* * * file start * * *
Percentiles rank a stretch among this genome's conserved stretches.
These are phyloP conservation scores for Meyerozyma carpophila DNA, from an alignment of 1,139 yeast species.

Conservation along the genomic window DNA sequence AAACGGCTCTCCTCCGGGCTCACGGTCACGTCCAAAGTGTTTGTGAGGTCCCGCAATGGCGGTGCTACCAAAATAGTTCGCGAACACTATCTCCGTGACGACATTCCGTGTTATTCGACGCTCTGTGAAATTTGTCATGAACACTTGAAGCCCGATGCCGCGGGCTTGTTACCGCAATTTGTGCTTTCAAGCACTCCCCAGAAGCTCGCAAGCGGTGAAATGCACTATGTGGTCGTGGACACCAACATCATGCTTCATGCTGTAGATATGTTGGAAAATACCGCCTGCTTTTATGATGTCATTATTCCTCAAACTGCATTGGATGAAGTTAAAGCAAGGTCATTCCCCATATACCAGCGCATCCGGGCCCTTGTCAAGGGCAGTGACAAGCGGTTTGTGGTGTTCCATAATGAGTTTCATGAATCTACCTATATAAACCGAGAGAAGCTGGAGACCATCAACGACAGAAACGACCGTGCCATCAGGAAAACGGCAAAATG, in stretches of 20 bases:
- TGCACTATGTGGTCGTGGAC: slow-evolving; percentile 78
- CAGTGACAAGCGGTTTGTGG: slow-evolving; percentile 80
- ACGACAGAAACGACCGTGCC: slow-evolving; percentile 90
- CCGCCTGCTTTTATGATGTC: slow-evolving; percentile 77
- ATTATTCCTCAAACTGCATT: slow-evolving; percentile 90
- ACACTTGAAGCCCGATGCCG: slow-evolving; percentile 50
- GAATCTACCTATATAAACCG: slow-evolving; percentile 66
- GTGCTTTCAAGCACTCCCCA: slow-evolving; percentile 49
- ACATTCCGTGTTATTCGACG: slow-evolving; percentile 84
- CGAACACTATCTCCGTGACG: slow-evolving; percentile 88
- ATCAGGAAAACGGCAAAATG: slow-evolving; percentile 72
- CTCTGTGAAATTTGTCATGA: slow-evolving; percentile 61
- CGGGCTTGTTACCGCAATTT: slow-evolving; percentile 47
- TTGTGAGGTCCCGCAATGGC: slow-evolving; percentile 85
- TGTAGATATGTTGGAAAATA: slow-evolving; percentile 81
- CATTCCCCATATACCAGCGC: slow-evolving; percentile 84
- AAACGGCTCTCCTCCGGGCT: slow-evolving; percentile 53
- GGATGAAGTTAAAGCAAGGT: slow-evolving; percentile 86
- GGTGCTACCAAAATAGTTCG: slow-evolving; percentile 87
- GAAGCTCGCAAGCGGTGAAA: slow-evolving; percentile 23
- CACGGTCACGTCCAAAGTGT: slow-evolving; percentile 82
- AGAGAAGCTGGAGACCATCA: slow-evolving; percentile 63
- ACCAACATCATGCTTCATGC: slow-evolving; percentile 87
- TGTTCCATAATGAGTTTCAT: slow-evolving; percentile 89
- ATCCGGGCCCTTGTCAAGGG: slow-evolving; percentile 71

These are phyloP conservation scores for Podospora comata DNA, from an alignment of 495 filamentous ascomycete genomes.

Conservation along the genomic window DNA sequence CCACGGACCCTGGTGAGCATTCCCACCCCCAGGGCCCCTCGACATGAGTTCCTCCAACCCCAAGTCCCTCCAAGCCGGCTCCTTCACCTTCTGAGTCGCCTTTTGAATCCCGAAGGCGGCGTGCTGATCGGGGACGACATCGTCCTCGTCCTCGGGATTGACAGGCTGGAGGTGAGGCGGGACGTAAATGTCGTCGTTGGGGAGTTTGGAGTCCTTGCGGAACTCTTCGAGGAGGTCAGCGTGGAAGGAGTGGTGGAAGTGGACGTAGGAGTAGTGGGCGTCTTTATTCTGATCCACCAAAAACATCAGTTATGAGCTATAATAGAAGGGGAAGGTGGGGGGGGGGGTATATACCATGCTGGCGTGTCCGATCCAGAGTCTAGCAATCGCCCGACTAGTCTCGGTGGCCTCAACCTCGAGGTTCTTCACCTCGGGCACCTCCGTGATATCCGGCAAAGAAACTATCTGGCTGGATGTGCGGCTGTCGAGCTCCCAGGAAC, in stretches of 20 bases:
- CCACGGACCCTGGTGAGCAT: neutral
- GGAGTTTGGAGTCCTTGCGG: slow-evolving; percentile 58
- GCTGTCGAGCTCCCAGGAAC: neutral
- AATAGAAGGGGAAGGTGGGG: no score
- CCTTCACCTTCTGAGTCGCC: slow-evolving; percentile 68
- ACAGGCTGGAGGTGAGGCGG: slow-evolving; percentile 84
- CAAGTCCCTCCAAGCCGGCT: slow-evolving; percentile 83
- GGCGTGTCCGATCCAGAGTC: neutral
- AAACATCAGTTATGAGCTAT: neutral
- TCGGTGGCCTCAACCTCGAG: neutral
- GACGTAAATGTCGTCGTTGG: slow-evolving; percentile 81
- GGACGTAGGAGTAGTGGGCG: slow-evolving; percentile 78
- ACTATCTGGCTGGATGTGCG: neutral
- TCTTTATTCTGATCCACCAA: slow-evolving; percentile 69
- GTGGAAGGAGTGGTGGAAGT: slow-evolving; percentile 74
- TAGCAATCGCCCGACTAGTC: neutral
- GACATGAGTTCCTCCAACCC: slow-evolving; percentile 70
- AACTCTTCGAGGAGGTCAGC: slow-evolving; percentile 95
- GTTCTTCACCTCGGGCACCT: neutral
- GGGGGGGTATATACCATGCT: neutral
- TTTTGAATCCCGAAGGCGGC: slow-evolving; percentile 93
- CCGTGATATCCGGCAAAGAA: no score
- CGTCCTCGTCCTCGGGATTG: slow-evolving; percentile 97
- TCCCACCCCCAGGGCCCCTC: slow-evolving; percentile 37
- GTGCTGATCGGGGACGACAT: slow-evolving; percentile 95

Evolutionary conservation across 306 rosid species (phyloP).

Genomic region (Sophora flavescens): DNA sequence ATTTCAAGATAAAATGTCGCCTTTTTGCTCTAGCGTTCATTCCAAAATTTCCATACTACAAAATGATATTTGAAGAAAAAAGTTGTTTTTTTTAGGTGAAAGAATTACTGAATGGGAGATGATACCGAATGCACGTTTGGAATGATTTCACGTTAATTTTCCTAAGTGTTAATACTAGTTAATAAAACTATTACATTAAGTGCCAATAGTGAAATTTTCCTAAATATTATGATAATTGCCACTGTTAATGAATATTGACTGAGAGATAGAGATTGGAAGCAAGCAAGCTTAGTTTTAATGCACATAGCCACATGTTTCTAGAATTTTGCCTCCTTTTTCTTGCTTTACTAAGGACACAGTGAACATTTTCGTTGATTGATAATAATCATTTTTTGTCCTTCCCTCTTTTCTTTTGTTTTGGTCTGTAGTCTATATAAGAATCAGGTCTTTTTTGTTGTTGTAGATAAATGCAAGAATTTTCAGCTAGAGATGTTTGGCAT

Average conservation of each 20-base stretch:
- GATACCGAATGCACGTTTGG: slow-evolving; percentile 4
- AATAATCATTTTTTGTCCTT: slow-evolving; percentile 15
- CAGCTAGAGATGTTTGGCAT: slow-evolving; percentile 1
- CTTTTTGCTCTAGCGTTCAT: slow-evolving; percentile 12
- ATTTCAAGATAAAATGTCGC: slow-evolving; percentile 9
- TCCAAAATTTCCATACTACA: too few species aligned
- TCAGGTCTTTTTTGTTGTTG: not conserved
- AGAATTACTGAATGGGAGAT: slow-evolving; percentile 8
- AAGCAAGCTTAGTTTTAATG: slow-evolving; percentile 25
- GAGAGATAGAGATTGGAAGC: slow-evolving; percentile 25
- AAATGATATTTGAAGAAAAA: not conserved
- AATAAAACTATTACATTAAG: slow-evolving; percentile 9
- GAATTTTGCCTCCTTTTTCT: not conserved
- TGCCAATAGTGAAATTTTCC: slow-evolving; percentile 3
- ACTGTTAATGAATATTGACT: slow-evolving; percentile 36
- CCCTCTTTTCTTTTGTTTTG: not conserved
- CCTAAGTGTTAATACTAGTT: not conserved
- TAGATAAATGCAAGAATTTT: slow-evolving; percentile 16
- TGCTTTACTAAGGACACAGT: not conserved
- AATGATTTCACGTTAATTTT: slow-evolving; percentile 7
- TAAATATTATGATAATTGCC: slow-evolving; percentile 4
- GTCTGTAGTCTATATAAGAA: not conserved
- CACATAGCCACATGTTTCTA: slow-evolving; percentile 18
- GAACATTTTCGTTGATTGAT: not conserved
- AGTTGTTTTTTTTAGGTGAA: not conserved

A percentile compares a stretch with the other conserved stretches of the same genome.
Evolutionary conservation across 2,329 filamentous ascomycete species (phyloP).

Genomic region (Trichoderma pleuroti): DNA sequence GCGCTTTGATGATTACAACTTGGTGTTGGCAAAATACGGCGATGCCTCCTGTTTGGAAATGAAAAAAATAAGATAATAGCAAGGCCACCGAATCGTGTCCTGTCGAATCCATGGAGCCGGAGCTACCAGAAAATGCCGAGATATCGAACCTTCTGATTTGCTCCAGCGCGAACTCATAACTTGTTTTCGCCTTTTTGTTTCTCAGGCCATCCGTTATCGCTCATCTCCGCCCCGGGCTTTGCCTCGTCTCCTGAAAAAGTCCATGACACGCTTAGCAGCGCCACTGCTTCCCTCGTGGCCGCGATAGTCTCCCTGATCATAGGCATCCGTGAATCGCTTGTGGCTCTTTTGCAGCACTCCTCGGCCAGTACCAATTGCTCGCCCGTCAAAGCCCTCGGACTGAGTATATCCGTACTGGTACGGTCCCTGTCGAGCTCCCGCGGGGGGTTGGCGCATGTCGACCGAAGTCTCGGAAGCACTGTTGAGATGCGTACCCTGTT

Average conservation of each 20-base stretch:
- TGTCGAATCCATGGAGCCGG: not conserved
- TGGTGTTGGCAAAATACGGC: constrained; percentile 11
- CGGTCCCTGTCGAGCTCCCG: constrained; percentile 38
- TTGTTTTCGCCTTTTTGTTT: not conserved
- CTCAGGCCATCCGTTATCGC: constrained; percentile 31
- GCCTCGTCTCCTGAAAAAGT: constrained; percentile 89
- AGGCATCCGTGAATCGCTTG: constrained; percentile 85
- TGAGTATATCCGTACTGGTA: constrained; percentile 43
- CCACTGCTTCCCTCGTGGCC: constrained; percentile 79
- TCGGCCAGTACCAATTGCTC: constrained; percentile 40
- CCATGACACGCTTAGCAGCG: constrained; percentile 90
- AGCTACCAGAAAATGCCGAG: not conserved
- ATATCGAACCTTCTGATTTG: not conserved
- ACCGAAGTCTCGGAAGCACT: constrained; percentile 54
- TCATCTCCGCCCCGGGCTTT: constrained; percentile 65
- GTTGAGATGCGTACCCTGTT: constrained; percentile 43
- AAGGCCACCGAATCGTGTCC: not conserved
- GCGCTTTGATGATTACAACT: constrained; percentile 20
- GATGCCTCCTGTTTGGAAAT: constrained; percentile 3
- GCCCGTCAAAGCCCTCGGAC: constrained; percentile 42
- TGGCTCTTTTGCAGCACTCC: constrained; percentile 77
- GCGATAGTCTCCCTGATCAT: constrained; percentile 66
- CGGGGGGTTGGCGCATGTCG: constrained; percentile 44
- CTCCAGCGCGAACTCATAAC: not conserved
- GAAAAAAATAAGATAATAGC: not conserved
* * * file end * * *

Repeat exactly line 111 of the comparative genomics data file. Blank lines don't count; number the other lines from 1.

- CTCCAGCGCGAACTCATAAC: not conserved